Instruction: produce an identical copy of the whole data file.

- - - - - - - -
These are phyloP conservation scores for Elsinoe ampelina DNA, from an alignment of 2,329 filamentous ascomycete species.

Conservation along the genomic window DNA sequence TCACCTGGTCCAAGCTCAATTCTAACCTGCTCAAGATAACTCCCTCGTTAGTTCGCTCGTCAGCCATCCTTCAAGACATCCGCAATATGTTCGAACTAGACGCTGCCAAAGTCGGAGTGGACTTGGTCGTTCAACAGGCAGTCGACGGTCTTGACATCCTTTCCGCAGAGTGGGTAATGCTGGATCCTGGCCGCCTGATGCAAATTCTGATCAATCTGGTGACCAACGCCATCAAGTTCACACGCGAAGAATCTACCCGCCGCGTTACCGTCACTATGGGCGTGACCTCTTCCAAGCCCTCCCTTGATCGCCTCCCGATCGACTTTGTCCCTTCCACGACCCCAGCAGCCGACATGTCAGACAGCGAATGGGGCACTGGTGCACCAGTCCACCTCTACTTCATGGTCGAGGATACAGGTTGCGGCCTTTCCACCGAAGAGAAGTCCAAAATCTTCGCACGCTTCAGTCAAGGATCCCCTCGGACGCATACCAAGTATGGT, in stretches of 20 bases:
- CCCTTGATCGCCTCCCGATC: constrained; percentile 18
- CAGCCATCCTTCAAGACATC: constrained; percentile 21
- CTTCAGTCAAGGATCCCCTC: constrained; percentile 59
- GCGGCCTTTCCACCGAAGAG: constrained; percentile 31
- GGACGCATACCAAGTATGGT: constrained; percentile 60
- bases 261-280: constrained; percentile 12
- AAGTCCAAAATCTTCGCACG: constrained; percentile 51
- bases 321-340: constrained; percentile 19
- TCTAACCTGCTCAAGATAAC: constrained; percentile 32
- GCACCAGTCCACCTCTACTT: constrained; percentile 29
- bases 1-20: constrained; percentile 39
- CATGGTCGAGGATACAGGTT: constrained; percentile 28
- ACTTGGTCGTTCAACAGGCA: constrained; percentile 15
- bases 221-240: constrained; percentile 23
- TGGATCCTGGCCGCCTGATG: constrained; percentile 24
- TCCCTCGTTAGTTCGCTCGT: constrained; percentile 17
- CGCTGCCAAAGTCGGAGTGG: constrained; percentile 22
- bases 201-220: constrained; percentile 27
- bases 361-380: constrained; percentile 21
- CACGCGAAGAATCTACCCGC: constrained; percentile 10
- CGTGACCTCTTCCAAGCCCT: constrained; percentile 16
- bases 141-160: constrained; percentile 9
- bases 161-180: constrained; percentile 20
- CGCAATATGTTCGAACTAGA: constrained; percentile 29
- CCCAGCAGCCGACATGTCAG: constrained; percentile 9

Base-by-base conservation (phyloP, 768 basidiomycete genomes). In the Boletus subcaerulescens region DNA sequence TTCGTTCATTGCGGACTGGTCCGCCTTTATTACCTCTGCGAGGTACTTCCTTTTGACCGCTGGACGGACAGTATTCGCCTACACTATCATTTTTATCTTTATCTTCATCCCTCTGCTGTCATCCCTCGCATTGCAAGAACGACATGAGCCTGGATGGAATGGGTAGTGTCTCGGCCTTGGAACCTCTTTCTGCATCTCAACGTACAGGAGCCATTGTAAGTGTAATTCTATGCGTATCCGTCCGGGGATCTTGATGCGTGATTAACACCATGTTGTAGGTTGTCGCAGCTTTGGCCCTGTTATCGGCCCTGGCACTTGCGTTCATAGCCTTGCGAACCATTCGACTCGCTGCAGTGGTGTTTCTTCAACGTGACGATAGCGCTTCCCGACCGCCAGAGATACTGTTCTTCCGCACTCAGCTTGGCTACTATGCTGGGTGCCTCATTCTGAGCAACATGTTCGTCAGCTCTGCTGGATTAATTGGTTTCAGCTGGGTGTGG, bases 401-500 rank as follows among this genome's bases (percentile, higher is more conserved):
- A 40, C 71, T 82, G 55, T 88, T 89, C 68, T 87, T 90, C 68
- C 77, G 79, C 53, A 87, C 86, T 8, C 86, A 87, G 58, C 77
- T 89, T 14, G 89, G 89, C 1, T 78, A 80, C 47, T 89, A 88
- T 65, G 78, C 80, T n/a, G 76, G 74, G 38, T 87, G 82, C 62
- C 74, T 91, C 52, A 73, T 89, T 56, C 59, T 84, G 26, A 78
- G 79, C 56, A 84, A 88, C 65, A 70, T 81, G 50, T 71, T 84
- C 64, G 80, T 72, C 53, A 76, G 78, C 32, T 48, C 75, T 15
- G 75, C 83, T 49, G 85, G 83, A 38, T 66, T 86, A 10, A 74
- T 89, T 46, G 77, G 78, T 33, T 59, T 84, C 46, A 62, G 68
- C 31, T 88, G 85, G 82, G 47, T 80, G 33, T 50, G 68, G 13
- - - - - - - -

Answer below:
These are phyloP conservation scores for Elsinoe ampelina DNA, from an alignment of 2,329 filamentous ascomycete species.

Conservation along the genomic window DNA sequence TCACCTGGTCCAAGCTCAATTCTAACCTGCTCAAGATAACTCCCTCGTTAGTTCGCTCGTCAGCCATCCTTCAAGACATCCGCAATATGTTCGAACTAGACGCTGCCAAAGTCGGAGTGGACTTGGTCGTTCAACAGGCAGTCGACGGTCTTGACATCCTTTCCGCAGAGTGGGTAATGCTGGATCCTGGCCGCCTGATGCAAATTCTGATCAATCTGGTGACCAACGCCATCAAGTTCACACGCGAAGAATCTACCCGCCGCGTTACCGTCACTATGGGCGTGACCTCTTCCAAGCCCTCCCTTGATCGCCTCCCGATCGACTTTGTCCCTTCCACGACCCCAGCAGCCGACATGTCAGACAGCGAATGGGGCACTGGTGCACCAGTCCACCTCTACTTCATGGTCGAGGATACAGGTTGCGGCCTTTCCACCGAAGAGAAGTCCAAAATCTTCGCACGCTTCAGTCAAGGATCCCCTCGGACGCATACCAAGTATGGT, in stretches of 20 bases:
- CCCTTGATCGCCTCCCGATC: constrained; percentile 18
- CAGCCATCCTTCAAGACATC: constrained; percentile 21
- CTTCAGTCAAGGATCCCCTC: constrained; percentile 59
- GCGGCCTTTCCACCGAAGAG: constrained; percentile 31
- GGACGCATACCAAGTATGGT: constrained; percentile 60
- bases 261-280: constrained; percentile 12
- AAGTCCAAAATCTTCGCACG: constrained; percentile 51
- bases 321-340: constrained; percentile 19
- TCTAACCTGCTCAAGATAAC: constrained; percentile 32
- GCACCAGTCCACCTCTACTT: constrained; percentile 29
- bases 1-20: constrained; percentile 39
- CATGGTCGAGGATACAGGTT: constrained; percentile 28
- ACTTGGTCGTTCAACAGGCA: constrained; percentile 15
- bases 221-240: constrained; percentile 23
- TGGATCCTGGCCGCCTGATG: constrained; percentile 24
- TCCCTCGTTAGTTCGCTCGT: constrained; percentile 17
- CGCTGCCAAAGTCGGAGTGG: constrained; percentile 22
- bases 201-220: constrained; percentile 27
- bases 361-380: constrained; percentile 21
- CACGCGAAGAATCTACCCGC: constrained; percentile 10
- CGTGACCTCTTCCAAGCCCT: constrained; percentile 16
- bases 141-160: constrained; percentile 9
- bases 161-180: constrained; percentile 20
- CGCAATATGTTCGAACTAGA: constrained; percentile 29
- CCCAGCAGCCGACATGTCAG: constrained; percentile 9

Base-by-base conservation (phyloP, 768 basidiomycete genomes). In the Boletus subcaerulescens region DNA sequence TTCGTTCATTGCGGACTGGTCCGCCTTTATTACCTCTGCGAGGTACTTCCTTTTGACCGCTGGACGGACAGTATTCGCCTACACTATCATTTTTATCTTTATCTTCATCCCTCTGCTGTCATCCCTCGCATTGCAAGAACGACATGAGCCTGGATGGAATGGGTAGTGTCTCGGCCTTGGAACCTCTTTCTGCATCTCAACGTACAGGAGCCATTGTAAGTGTAATTCTATGCGTATCCGTCCGGGGATCTTGATGCGTGATTAACACCATGTTGTAGGTTGTCGCAGCTTTGGCCCTGTTATCGGCCCTGGCACTTGCGTTCATAGCCTTGCGAACCATTCGACTCGCTGCAGTGGTGTTTCTTCAACGTGACGATAGCGCTTCCCGACCGCCAGAGATACTGTTCTTCCGCACTCAGCTTGGCTACTATGCTGGGTGCCTCATTCTGAGCAACATGTTCGTCAGCTCTGCTGGATTAATTGGTTTCAGCTGGGTGTGG, bases 401-500 rank as follows among this genome's bases (percentile, higher is more conserved):
- A 40, C 71, T 82, G 55, T 88, T 89, C 68, T 87, T 90, C 68
- C 77, G 79, C 53, A 87, C 86, T 8, C 86, A 87, G 58, C 77
- T 89, T 14, G 89, G 89, C 1, T 78, A 80, C 47, T 89, A 88
- T 65, G 78, C 80, T n/a, G 76, G 74, G 38, T 87, G 82, C 62
- C 74, T 91, C 52, A 73, T 89, T 56, C 59, T 84, G 26, A 78
- G 79, C 56, A 84, A 88, C 65, A 70, T 81, G 50, T 71, T 84
- C 64, G 80, T 72, C 53, A 76, G 78, C 32, T 48, C 75, T 15
- G 75, C 83, T 49, G 85, G 83, A 38, T 66, T 86, A 10, A 74
- T 89, T 46, G 77, G 78, T 33, T 59, T 84, C 46, A 62, G 68
- C 31, T 88, G 85, G 82, G 47, T 80, G 33, T 50, G 68, G 13